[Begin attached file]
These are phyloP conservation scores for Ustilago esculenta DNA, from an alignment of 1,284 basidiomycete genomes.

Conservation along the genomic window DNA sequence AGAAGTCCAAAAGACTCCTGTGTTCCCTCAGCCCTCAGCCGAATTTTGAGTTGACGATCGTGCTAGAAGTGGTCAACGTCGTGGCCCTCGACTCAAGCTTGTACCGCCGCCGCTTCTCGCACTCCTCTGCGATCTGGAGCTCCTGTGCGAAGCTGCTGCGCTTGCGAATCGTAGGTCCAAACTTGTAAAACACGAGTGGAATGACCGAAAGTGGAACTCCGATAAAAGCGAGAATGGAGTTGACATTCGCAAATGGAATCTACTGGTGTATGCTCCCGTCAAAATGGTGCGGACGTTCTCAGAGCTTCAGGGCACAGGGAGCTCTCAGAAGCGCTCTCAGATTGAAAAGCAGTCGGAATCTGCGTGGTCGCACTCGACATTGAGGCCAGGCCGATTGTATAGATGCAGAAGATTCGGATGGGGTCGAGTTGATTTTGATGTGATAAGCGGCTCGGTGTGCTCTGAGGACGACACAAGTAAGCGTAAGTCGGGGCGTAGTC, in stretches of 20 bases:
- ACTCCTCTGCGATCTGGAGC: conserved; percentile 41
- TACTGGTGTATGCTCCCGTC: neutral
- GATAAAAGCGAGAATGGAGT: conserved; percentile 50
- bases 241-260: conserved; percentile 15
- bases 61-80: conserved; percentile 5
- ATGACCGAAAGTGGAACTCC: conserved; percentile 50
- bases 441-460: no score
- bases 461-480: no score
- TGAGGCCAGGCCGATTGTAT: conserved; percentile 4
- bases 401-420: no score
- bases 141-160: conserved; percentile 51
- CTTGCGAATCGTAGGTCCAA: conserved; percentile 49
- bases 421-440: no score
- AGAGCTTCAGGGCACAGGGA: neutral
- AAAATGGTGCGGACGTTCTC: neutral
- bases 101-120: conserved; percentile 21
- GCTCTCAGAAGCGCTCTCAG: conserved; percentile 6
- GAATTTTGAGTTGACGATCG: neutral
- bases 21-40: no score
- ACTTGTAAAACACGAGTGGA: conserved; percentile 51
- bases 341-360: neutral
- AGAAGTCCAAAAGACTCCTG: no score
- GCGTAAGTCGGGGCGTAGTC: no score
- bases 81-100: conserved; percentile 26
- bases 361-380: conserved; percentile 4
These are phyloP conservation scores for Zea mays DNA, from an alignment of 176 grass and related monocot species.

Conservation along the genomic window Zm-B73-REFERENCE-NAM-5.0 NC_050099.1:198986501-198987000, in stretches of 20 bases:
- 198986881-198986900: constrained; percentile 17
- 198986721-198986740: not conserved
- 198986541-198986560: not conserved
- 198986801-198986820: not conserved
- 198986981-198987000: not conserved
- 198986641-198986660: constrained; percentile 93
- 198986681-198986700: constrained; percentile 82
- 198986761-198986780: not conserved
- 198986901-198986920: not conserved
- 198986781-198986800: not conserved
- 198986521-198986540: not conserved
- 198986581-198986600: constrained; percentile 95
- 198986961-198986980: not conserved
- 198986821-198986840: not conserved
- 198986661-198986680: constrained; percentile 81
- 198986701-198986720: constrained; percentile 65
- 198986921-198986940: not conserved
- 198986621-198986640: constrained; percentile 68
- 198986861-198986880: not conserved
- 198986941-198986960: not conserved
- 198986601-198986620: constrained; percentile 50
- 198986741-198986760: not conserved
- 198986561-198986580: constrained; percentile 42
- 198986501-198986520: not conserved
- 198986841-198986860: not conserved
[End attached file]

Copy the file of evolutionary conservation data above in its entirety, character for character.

These are phyloP conservation scores for Ustilago esculenta DNA, from an alignment of 1,284 basidiomycete genomes.

Conservation along the genomic window DNA sequence AGAAGTCCAAAAGACTCCTGTGTTCCCTCAGCCCTCAGCCGAATTTTGAGTTGACGATCGTGCTAGAAGTGGTCAACGTCGTGGCCCTCGACTCAAGCTTGTACCGCCGCCGCTTCTCGCACTCCTCTGCGATCTGGAGCTCCTGTGCGAAGCTGCTGCGCTTGCGAATCGTAGGTCCAAACTTGTAAAACACGAGTGGAATGACCGAAAGTGGAACTCCGATAAAAGCGAGAATGGAGTTGACATTCGCAAATGGAATCTACTGGTGTATGCTCCCGTCAAAATGGTGCGGACGTTCTCAGAGCTTCAGGGCACAGGGAGCTCTCAGAAGCGCTCTCAGATTGAAAAGCAGTCGGAATCTGCGTGGTCGCACTCGACATTGAGGCCAGGCCGATTGTATAGATGCAGAAGATTCGGATGGGGTCGAGTTGATTTTGATGTGATAAGCGGCTCGGTGTGCTCTGAGGACGACACAAGTAAGCGTAAGTCGGGGCGTAGTC, in stretches of 20 bases:
- ACTCCTCTGCGATCTGGAGC: conserved; percentile 41
- TACTGGTGTATGCTCCCGTC: neutral
- GATAAAAGCGAGAATGGAGT: conserved; percentile 50
- bases 241-260: conserved; percentile 15
- bases 61-80: conserved; percentile 5
- ATGACCGAAAGTGGAACTCC: conserved; percentile 50
- bases 441-460: no score
- bases 461-480: no score
- TGAGGCCAGGCCGATTGTAT: conserved; percentile 4
- bases 401-420: no score
- bases 141-160: conserved; percentile 51
- CTTGCGAATCGTAGGTCCAA: conserved; percentile 49
- bases 421-440: no score
- AGAGCTTCAGGGCACAGGGA: neutral
- AAAATGGTGCGGACGTTCTC: neutral
- bases 101-120: conserved; percentile 21
- GCTCTCAGAAGCGCTCTCAG: conserved; percentile 6
- GAATTTTGAGTTGACGATCG: neutral
- bases 21-40: no score
- ACTTGTAAAACACGAGTGGA: conserved; percentile 51
- bases 341-360: neutral
- AGAAGTCCAAAAGACTCCTG: no score
- GCGTAAGTCGGGGCGTAGTC: no score
- bases 81-100: conserved; percentile 26
- bases 361-380: conserved; percentile 4
These are phyloP conservation scores for Zea mays DNA, from an alignment of 176 grass and related monocot species.

Conservation along the genomic window Zm-B73-REFERENCE-NAM-5.0 NC_050099.1:198986501-198987000, in stretches of 20 bases:
- 198986881-198986900: constrained; percentile 17
- 198986721-198986740: not conserved
- 198986541-198986560: not conserved
- 198986801-198986820: not conserved
- 198986981-198987000: not conserved
- 198986641-198986660: constrained; percentile 93
- 198986681-198986700: constrained; percentile 82
- 198986761-198986780: not conserved
- 198986901-198986920: not conserved
- 198986781-198986800: not conserved
- 198986521-198986540: not conserved
- 198986581-198986600: constrained; percentile 95
- 198986961-198986980: not conserved
- 198986821-198986840: not conserved
- 198986661-198986680: constrained; percentile 81
- 198986701-198986720: constrained; percentile 65
- 198986921-198986940: not conserved
- 198986621-198986640: constrained; percentile 68
- 198986861-198986880: not conserved
- 198986941-198986960: not conserved
- 198986601-198986620: constrained; percentile 50
- 198986741-198986760: not conserved
- 198986561-198986580: constrained; percentile 42
- 198986501-198986520: not conserved
- 198986841-198986860: not conserved